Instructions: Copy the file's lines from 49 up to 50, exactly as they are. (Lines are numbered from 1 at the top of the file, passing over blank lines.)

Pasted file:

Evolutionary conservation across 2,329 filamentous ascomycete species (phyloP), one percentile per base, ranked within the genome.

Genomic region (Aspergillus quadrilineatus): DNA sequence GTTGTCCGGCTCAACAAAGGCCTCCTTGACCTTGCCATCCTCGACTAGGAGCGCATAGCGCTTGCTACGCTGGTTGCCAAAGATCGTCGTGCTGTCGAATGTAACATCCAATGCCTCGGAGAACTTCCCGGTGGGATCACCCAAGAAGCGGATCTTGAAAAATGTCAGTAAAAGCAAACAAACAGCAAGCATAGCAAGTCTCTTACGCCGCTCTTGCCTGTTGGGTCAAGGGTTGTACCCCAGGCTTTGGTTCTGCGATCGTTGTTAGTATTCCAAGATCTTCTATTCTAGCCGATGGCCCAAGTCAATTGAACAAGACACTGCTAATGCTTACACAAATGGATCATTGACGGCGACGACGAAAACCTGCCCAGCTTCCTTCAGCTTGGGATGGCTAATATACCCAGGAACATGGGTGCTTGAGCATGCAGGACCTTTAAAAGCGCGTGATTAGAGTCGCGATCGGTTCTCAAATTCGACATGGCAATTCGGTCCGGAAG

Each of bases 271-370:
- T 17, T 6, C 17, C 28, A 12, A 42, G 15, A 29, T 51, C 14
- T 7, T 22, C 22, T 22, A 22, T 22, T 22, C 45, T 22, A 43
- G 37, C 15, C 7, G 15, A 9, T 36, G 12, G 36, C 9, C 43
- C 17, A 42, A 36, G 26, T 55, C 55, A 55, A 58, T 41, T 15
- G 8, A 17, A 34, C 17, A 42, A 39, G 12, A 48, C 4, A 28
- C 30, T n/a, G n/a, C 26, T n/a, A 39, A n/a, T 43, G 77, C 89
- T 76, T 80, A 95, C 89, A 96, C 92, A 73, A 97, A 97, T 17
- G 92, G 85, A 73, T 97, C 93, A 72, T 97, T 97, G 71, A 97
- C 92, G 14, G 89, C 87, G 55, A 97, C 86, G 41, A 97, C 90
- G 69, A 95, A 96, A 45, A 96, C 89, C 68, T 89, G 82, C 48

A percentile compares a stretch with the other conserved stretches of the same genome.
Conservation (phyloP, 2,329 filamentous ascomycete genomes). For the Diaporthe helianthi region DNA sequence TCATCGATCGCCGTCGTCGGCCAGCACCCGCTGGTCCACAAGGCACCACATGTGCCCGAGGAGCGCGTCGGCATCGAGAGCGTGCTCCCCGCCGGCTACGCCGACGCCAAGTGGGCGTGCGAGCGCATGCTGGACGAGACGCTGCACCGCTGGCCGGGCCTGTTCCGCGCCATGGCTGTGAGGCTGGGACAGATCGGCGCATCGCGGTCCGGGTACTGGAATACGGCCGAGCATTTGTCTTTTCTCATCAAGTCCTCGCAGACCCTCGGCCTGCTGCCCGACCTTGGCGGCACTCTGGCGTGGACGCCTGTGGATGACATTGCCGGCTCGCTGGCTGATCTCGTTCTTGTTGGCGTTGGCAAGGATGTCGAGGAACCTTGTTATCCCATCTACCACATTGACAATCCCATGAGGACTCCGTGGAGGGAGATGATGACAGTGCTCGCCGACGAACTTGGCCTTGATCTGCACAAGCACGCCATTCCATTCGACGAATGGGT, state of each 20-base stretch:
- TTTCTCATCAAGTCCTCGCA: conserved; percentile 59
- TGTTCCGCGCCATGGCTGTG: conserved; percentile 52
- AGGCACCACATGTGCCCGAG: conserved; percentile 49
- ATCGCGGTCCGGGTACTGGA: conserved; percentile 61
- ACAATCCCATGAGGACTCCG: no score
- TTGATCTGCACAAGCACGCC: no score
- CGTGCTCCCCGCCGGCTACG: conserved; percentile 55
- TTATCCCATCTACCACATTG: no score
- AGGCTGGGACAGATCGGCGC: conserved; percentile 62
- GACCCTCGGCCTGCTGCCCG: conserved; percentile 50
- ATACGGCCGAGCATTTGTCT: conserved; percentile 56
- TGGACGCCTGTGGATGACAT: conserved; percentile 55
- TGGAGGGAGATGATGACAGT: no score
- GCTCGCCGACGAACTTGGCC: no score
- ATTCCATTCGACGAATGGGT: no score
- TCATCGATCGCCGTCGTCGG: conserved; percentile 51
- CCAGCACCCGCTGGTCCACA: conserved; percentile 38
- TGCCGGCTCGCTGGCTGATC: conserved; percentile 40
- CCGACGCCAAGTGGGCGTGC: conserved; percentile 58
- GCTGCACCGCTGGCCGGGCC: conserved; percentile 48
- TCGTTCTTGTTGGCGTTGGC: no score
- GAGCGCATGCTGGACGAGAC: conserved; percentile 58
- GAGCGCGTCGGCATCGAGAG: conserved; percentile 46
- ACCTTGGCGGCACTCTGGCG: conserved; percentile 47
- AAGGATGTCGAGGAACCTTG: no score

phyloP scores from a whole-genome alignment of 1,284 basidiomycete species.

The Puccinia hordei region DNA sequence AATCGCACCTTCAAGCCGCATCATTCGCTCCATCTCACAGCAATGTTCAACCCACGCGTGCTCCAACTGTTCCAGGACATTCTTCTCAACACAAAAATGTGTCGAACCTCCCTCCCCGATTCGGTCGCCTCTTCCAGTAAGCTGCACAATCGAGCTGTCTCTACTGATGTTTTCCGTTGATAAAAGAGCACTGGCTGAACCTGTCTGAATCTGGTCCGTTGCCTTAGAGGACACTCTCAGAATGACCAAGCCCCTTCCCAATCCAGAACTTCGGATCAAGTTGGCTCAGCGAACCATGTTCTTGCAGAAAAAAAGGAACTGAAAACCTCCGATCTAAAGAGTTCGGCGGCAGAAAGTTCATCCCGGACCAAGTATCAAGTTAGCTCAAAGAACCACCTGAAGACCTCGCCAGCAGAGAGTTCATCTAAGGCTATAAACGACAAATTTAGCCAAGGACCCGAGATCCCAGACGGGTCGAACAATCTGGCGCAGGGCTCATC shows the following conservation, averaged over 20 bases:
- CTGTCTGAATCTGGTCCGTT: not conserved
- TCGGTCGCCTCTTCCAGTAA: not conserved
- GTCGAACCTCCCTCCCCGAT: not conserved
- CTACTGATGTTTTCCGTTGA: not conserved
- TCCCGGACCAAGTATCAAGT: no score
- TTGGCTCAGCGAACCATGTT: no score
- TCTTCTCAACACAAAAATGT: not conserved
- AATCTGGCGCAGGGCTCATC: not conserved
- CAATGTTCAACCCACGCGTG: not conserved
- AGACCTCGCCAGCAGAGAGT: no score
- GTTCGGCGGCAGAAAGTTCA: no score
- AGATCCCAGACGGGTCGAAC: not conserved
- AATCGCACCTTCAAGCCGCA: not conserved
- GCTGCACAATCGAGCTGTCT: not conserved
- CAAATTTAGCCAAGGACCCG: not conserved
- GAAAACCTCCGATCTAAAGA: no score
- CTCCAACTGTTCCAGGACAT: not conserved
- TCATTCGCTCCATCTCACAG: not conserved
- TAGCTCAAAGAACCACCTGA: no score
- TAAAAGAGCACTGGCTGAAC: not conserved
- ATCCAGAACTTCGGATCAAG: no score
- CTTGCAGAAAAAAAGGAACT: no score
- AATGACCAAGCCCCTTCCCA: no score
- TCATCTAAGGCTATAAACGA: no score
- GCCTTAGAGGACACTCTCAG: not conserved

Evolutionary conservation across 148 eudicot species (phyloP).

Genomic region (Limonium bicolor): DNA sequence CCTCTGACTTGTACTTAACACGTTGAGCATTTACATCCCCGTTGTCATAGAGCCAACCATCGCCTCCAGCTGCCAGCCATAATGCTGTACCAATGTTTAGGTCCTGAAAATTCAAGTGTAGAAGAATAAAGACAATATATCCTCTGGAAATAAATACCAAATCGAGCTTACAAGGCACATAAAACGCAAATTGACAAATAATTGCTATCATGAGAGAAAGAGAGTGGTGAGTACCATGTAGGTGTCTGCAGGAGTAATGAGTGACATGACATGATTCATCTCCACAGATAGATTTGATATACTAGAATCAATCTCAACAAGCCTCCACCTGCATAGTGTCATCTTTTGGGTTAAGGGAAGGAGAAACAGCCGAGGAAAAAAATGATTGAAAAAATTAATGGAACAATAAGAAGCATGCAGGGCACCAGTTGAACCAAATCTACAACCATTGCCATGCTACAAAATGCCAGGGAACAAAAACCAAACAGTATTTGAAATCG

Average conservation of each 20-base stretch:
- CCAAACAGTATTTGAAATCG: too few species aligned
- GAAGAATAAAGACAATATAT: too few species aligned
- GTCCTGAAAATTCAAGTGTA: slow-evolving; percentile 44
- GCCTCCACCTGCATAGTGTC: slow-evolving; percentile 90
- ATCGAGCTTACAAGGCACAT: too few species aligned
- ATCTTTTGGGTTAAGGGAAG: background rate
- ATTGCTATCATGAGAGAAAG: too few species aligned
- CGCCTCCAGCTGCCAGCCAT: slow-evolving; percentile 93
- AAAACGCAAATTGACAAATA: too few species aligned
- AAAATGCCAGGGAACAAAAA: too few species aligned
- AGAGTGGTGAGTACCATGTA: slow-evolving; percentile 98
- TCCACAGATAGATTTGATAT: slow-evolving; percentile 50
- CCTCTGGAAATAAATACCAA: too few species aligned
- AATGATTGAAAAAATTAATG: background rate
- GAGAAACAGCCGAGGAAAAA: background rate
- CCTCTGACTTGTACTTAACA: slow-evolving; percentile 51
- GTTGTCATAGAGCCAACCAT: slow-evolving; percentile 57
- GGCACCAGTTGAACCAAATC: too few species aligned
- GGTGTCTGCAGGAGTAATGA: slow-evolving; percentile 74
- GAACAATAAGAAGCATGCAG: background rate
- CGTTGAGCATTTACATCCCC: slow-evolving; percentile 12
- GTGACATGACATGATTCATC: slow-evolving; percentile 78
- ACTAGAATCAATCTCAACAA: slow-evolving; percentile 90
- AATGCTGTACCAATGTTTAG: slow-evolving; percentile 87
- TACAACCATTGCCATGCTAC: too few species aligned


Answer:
- TCTTCTCAACACAAAAATGT: not conserved
- AATCTGGCGCAGGGCTCATC: not conserved